Preserving Meat with Salt

Whether your homestead is off-grid, you don’t have enough room in your freezer, or you want meat that could last when power is interrupted, salting is a great time-tested option.  In this article, we will discuss dry salting.  The process works by using the salt to draw out the moisture from the meat and any potentially harmful bacteria until microbial growth is prohibited.  It is basically chemically induced dehydration.  There is always a risk of food poisoning when one is consuming meat that is moths, or even a year old, get properly prepared and use caution when salting your meat so that you can benefit from a method of food preservation that has helped keep people alive for thousands of years.


Getting Started

To get started you will need containers, preferably ceramic or glass, that will be able to hold all the meat that you want to preserve and have room left to accommodate the salt.  You will also need to locate a place to store the meat while it is curing.  Ideally, you are looking for an area that is dry and that will remain above 32 degrees Fahrenheit and below 40 degrees Fahrenheit.

Prepping the Meat

Cut the meat into pieces, the smaller the pieces are the more surface area of meat will be exposed to the salt, and therefore the quicker the curing.  Most sources will tell you that 1 ounce of salt will cure up to 25 pounds of meat.  But salt is not expensive and food poisoning is deadly so I would error on the side of caution.  Put a thin layer of salt on the bottom of your container, start adding meat that you have rubbed with salt to the container leaving a thin gap on the sides of the container and in between each piece of meat, fill in the gaps with more salt, put a thin layer of salt on top and cover with a cheese cloth.  Store this in a cool dry location.  The curing should be done in a month.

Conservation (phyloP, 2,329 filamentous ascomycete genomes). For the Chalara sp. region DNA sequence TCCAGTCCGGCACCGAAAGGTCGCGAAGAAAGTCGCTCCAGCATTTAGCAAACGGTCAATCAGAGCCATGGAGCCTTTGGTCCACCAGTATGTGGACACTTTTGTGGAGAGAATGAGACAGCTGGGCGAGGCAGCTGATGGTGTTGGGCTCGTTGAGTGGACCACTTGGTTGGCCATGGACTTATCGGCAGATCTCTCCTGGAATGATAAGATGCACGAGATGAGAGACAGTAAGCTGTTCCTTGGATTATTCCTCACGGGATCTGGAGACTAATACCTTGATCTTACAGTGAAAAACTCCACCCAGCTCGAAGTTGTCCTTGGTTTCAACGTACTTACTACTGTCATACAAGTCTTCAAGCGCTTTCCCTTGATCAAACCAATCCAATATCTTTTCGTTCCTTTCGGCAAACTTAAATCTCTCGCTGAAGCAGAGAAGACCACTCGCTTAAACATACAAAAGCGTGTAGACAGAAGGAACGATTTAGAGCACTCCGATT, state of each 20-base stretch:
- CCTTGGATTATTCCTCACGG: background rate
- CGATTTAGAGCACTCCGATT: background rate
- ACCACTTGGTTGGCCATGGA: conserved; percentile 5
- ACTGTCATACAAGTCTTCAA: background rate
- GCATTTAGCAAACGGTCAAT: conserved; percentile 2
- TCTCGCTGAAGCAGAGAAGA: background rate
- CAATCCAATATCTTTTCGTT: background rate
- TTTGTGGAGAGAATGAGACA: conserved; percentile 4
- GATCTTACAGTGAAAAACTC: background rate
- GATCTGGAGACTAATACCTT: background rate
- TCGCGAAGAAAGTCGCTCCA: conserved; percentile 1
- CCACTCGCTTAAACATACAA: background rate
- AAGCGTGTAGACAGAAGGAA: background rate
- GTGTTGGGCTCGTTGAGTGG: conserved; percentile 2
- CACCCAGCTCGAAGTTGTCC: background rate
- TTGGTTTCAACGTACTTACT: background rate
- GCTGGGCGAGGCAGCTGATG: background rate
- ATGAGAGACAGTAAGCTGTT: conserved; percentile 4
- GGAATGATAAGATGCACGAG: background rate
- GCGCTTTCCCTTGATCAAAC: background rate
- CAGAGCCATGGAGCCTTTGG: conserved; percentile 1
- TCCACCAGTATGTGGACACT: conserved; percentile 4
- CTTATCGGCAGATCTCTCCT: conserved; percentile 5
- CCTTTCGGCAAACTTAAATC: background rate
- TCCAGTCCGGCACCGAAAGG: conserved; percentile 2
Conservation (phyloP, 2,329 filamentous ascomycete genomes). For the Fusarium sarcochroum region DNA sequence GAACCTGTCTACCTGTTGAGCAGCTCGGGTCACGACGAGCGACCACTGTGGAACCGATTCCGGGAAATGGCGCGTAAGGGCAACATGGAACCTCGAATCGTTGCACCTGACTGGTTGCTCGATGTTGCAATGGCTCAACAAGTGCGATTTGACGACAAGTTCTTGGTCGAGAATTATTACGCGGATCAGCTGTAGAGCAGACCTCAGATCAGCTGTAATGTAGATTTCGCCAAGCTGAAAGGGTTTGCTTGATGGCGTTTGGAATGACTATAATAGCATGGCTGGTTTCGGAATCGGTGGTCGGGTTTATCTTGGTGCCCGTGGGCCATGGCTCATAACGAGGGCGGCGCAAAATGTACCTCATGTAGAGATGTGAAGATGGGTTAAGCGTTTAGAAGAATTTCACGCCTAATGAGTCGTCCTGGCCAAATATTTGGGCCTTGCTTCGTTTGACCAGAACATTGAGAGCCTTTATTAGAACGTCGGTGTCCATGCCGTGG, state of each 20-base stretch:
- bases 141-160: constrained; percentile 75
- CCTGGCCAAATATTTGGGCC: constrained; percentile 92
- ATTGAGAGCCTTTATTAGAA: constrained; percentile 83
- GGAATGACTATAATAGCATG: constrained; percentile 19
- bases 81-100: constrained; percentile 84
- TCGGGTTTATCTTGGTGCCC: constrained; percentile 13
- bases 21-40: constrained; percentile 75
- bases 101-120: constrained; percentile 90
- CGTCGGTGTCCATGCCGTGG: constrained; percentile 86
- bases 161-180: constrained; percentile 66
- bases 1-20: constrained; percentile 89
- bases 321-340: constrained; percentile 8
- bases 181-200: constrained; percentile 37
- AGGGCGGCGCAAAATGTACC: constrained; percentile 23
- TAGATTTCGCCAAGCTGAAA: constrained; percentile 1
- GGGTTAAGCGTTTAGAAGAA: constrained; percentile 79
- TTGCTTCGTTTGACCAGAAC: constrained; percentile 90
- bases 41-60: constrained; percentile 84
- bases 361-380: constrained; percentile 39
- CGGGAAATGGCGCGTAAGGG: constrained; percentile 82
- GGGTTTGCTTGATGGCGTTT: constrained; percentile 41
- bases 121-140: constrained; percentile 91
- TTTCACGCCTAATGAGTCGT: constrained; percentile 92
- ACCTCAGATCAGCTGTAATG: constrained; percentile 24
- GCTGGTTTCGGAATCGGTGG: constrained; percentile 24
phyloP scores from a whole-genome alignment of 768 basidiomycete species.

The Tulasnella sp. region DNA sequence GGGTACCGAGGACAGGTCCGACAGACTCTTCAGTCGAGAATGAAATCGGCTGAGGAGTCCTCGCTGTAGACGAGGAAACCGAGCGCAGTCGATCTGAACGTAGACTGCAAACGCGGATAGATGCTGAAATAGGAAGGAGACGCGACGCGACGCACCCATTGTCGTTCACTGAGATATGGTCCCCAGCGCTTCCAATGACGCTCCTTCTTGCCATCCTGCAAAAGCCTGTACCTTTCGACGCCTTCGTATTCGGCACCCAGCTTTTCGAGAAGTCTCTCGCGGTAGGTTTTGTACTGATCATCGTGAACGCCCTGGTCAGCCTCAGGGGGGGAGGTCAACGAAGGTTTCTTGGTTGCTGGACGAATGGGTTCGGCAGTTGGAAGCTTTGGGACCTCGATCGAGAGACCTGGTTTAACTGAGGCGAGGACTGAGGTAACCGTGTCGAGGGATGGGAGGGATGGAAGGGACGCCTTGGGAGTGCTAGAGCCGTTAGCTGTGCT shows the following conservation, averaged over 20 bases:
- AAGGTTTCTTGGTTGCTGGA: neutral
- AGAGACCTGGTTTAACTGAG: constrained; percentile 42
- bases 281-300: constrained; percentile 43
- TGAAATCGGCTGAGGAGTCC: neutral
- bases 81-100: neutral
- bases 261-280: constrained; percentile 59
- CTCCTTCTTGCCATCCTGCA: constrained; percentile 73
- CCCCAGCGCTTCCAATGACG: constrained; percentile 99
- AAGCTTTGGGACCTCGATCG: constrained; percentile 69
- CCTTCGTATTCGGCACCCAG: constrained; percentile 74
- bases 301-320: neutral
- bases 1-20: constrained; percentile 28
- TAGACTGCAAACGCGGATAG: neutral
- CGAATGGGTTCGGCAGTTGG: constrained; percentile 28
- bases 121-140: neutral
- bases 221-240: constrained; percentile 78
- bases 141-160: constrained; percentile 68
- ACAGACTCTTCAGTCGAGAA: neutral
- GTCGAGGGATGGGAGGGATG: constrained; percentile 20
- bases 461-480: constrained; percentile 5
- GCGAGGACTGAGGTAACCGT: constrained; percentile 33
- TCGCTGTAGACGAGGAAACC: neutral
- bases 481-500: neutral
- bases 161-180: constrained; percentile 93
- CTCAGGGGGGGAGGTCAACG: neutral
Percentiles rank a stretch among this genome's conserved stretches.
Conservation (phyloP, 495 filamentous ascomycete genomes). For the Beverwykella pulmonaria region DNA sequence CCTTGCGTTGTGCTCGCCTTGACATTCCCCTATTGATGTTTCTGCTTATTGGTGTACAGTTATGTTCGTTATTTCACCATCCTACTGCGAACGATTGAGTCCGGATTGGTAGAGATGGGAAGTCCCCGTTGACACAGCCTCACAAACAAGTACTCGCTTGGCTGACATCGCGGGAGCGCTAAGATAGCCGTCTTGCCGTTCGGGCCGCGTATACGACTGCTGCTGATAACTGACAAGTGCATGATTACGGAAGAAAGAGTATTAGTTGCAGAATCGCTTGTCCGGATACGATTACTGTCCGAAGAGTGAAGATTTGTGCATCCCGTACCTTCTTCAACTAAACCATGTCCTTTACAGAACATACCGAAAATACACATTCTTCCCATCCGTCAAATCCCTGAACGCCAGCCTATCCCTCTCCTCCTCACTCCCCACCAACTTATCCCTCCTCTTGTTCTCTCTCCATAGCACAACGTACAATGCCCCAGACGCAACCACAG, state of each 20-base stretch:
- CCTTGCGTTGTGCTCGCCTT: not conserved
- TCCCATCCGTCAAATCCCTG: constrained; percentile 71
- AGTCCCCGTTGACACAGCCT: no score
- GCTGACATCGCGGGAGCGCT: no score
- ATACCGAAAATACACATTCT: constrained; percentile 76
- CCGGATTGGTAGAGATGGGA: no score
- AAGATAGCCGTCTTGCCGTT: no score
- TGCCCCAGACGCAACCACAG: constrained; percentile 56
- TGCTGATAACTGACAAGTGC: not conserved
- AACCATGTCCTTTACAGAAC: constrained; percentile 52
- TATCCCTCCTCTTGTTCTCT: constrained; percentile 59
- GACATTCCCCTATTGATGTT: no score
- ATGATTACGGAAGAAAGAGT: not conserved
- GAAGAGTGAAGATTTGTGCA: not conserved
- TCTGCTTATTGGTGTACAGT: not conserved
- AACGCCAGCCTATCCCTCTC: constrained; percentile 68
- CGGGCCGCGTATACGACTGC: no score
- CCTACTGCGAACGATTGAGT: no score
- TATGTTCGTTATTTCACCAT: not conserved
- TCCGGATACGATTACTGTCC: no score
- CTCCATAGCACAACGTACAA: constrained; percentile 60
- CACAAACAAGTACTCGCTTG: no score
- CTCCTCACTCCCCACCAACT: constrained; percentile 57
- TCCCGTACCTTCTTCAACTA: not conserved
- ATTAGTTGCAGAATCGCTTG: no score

Checking on the Meat

Check on the meat periodically.  If the meat still contained a lot of blood, or if moisture got in the area you are storing the meat, the salt may become so moist that it cannot sufficiently dehydrate the meat.  If this occurs, simply remove the meat, clean the container, and repack it with fresh salt.  After the curing is successfully completed you can remove the meat and wrap it in moisture-proof paper or plastic and can store at room temperature.


Dry salting can keep meat for months, this could be what you need to get you through the winter or a disaster that leaves you without power.


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4 thoughts on “Preserving Meat with Salt

    1. Moisture will allow bacteria to grow which will lead to spoilage. If you do not have a dry area I would not attempt this method. Try using a brine instead.

  1. Hey, this is great info. A friend always cleans everything in salt water and I know there are other salting traditions that I am not fully clear on. I heard something about “brining?” Will check this out further too. I plan to share your article with others as I know it will be very useful to others as well as me. Thank you.

  2. I would suggest one of the classic “prepper” or survivalist books to learn about food storage methods. I like the book ‘Making The Best of Basics: Family Preparedness Handbook’ By James Talmage Stevens. Otherwise there are other books or canning guides, but this book covers a lot of methods and it’s all explained as this is meant to be an actual D.I.Y. guide, explaining step by step how to store grain, dehydrate food, or even make cheese, breads or pickles.

    I do like the article. It’s an easy and cheap method. Keep the meat dry and cool. I live in humid Florida, but it could still work in combination with a food cellar or creative search for a cool spot.

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